June and Hours of Happy Reading
I feel as though I am talking to myself but hope some of you out there are able to share what you will be reading/have read this month.
I finished Austerlitz as discussed on Jan's thread 'Hallo Again'. A challenging read but good to be made to think about what is still a serious subject.
Much more enjoyable was As Green as Grass by Emma Smith.
This is the third book of memoirs/bio taking her life up to her marriage in 1951 (she is now in her nineties).
Her first prize-winning book The Maidens Trip came out when she was only in her early twenties and covered her experiences working on the English canals during WWII. An eye-opener for a well-brought-up young lady from a middle class home.
The next work On the Great Western Beach covered her early life living in N Cornwall in a house dominated by an 'odd' angry father, a put-upon mother, older twin siblings and later a baby brother. It sounds ordinary enough but ES brings to life the everyday happenings of a family living in 'reduced circumstances'.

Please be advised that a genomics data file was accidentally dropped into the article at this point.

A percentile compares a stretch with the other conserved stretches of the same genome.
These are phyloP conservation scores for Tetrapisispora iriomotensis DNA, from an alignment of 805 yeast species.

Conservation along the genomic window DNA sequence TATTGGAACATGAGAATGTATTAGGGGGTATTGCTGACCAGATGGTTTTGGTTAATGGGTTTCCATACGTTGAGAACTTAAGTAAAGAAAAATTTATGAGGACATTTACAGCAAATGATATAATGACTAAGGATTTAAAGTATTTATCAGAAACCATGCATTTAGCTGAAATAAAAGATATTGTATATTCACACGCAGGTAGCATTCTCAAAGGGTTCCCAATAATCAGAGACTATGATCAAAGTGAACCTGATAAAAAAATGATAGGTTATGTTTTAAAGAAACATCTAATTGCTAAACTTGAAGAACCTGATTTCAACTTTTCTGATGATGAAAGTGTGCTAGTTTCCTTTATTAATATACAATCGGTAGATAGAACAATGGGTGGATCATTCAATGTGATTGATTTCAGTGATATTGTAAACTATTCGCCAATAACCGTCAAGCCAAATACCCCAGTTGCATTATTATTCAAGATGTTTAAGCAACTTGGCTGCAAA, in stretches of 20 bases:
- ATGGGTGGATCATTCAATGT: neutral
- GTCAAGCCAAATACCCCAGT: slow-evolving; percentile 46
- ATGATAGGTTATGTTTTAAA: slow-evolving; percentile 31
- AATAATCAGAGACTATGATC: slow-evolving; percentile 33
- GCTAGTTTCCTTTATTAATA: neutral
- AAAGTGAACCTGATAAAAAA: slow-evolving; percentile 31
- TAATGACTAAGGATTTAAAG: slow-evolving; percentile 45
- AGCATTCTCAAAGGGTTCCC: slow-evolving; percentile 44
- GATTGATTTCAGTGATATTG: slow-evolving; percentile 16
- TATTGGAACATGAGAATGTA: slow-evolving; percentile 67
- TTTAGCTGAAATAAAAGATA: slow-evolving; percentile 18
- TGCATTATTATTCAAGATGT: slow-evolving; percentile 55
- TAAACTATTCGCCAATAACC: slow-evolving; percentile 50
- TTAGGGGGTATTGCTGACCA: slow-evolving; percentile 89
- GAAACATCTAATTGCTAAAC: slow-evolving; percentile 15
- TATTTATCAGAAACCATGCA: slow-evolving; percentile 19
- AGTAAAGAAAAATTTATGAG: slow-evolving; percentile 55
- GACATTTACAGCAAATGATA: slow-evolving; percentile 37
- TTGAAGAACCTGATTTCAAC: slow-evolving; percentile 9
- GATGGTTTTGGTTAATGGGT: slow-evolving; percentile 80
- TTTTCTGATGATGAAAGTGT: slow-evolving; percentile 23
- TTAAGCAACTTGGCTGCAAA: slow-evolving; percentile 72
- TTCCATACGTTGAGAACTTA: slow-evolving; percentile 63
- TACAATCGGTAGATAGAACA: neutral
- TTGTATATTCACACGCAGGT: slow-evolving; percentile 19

As Green as Grass takes off from the above. The family remove to Devon, edge of Dartmoor. Emma and her sister go to 'real' school. The disillusioned and angry father goes quite mad, is locked away and the family bloom without him.
WWII brings enormous changes and Emma, after the canal work and a series of happy coincidences lands a job with a documentary film-making team and meets many influential and 'arty' people of the day. Script writer, Laurie Lee is a friend with whom she travels to Assam to make a film about tea planting/production.
These subjects might seem very mundane but they are so well-written I found myself reading them slowly to make them last longer. ;-)
Here is a link that might be useful: As Green as Grass